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So, what’s all the fuss with ibérico? Well, if you ask Miriam López Ortega, the founder of Jamón Lovers, the only independent marketing company solely dedicated to jamón products, she’d tell you a good slice of ibérico “will take you to food heaven.” And she’s not far from the truth: The curation of ibérico ham is pretty similar to that of prosciutto or serrano, sometimes with longer curation times. But ibérico is unique because it must be made from ibérico pigs, a dark-colored breed that’s native to Spain.

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Full-breed ibérico pigs that are raised in their native Spanish pastures on an acorn-heavy diet yield the highest quality hams. These are also called pata negra (black leg) or ibérico de bellota (acorn ibérico) as a reference to their dark hooves and their diet. And they have a surprisingly high level of oleic acid, a “good fat” similar to virgin olive oil that has beneficial effects on your cholesterol blood levels. It’s not for nothing that ibérico pigs are called “the olive trees with legs,” says López Ortega.

Same Same but Very Different

The taste of a good slice of ibérico should be enough for you to tell the difference. It’s richer and more fragrant than serrano or prosciutto. But if you’re still unsure, the price tag will resolve any doubts: A leg of ibérico ham sold for $4.6K in 2016 breaking the Guinness World Record for the most expensive leg of ham commercially available. Your specialty store will have some more economical choices, but it will still be the priciest choice out of the three types of ham.

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You want to make sure you get the real deal? The European Union has created a traditional specialties guarantee (TSG or EGT) protection around serrano that ensures these types of hams follow certain regulations. You should be able to spot a TSG mark on the packaging. For ibérico it’s a bit more complicated because there are no regulations around the word “ibérico.” In recent years, American producers have imported Spanish ibérico pigs to farms in Georgia and Texas in an attempt to try and produce American jamón ibérico. But unless you’re feeling adventurous, López Ortega recommends sticking to one of the four types of ibérico ham that have a protected designation of origin (PDO) mark: Jabugo, Los Pedroches, Jamón de Guijuelo, or Dehesa de Extremadura. All these come from Spain and must follow strict quality standards.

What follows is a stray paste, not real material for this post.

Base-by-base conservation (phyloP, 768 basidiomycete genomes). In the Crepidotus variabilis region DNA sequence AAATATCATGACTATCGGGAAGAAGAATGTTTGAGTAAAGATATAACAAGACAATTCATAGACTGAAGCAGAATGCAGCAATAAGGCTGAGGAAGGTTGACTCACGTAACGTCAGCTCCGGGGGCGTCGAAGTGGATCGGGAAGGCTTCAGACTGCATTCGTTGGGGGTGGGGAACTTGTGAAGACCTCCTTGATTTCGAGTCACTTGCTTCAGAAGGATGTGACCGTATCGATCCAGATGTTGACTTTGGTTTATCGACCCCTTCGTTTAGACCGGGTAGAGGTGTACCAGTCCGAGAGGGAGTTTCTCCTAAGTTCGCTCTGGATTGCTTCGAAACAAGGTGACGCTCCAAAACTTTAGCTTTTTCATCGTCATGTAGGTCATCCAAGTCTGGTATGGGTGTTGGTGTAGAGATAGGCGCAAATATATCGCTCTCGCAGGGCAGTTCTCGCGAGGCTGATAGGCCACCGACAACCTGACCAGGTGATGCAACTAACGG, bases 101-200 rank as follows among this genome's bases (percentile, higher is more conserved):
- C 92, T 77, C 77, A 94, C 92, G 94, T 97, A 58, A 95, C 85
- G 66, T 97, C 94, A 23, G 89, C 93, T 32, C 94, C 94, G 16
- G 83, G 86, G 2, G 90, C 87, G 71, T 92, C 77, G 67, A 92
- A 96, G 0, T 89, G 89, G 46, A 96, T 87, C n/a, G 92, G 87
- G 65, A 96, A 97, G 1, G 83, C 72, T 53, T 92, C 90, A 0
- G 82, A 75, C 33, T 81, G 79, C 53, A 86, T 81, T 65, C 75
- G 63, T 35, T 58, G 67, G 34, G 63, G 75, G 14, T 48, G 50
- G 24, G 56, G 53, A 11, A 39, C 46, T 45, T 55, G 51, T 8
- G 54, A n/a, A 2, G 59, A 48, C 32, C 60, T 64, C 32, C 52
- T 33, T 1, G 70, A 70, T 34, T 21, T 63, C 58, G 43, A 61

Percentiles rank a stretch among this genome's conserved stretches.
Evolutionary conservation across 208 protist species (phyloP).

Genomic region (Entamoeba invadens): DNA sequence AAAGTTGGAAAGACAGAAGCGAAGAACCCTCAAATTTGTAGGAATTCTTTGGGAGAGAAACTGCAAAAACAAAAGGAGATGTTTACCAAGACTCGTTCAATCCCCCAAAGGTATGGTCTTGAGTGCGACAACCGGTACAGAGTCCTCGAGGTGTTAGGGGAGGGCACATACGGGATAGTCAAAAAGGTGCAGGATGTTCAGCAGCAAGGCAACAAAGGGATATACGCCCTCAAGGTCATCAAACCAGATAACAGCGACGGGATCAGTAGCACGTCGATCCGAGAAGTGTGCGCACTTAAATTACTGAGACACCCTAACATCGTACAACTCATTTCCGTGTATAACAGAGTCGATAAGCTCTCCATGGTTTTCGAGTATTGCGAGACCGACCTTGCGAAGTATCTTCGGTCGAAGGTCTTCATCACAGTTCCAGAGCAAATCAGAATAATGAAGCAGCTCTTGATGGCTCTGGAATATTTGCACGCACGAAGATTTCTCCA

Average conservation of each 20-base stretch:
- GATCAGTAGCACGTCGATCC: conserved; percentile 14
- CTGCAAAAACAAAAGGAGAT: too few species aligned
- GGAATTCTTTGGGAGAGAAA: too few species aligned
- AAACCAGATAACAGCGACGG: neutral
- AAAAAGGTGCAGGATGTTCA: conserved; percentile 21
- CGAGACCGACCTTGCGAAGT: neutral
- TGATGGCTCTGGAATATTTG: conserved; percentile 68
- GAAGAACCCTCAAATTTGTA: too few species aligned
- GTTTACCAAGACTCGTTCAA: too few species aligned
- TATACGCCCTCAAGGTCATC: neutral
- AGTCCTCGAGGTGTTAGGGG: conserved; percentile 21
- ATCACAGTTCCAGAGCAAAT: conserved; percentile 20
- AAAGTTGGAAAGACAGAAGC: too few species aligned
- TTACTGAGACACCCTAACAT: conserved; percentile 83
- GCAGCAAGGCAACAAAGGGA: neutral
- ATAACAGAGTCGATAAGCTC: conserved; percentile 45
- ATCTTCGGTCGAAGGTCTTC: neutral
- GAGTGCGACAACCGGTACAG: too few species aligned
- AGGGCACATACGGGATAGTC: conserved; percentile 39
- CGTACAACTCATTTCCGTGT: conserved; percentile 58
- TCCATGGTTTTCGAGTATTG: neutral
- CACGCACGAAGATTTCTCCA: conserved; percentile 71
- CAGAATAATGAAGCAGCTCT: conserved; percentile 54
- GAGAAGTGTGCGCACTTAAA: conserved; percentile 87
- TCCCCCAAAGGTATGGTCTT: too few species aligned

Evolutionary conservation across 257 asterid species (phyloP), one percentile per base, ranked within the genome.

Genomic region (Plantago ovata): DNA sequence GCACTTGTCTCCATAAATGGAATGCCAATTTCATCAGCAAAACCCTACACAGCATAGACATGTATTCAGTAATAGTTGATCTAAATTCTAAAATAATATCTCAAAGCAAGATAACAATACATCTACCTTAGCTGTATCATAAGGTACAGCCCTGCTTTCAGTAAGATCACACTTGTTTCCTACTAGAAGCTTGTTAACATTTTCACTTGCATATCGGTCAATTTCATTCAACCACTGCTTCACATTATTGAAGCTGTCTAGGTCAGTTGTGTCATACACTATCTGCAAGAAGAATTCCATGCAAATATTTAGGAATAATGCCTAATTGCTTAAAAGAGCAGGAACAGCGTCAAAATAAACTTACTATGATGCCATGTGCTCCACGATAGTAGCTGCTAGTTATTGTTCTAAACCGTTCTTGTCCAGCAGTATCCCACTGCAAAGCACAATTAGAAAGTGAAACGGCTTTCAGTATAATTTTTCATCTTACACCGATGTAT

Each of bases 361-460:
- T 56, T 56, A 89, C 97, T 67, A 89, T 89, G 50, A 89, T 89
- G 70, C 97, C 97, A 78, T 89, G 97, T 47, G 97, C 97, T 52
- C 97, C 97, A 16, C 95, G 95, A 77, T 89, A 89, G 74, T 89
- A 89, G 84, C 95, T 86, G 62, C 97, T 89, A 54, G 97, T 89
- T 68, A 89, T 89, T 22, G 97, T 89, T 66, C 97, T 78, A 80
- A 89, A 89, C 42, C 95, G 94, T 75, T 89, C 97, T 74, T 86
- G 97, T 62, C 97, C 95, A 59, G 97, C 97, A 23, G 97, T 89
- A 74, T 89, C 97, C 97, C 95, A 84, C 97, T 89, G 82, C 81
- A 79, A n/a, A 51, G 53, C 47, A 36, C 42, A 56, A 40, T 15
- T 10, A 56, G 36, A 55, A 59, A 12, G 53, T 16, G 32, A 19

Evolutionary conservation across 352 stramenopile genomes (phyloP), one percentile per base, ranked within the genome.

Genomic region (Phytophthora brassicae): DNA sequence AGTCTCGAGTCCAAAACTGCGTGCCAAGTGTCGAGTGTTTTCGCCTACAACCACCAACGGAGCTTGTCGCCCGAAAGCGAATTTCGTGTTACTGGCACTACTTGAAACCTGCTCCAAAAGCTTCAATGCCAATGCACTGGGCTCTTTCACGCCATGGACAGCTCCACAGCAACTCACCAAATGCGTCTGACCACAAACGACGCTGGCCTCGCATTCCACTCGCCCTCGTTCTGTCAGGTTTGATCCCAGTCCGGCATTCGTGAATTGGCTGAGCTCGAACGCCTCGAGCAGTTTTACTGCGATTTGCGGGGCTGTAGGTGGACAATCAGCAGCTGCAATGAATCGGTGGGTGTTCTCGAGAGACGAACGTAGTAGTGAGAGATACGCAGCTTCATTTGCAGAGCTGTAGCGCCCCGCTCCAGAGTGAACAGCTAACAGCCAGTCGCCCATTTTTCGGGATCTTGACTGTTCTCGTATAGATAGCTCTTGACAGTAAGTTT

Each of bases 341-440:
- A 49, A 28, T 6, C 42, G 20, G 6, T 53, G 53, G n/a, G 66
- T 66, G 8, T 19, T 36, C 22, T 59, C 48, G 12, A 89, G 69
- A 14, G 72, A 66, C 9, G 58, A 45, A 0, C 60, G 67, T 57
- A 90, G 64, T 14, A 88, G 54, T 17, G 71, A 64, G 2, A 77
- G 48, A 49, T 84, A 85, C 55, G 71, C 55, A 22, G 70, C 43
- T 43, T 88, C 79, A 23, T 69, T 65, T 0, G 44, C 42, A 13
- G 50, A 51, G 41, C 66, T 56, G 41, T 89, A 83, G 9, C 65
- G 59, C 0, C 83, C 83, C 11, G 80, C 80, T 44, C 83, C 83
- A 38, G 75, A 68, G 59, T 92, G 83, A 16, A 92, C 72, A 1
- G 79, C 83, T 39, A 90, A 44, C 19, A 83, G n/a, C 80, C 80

What’s on Your Ham Menu?

Long story short, any (or all) of these three types of ham belong on your charcuterie board. But if you have to choose whether you should get prosciutto or jamón it helps to consider what kind of food affair is ahead of you. If you’re cooking Italian food, prosciutto will be the better choice—it even makes for an excellent pizza topping—whereas a night of tapas calls for jamón.

López Ortega says both types of jamón are great for tapas, but if you’re cooking or making a sandwich, you’ll want to use serrano, and save ibérico for a special occasion. “I love both types of jamón,” she says, “but you can’t always drive a Ferrari.”

Read More: The Ultimate Guide to Charcuterie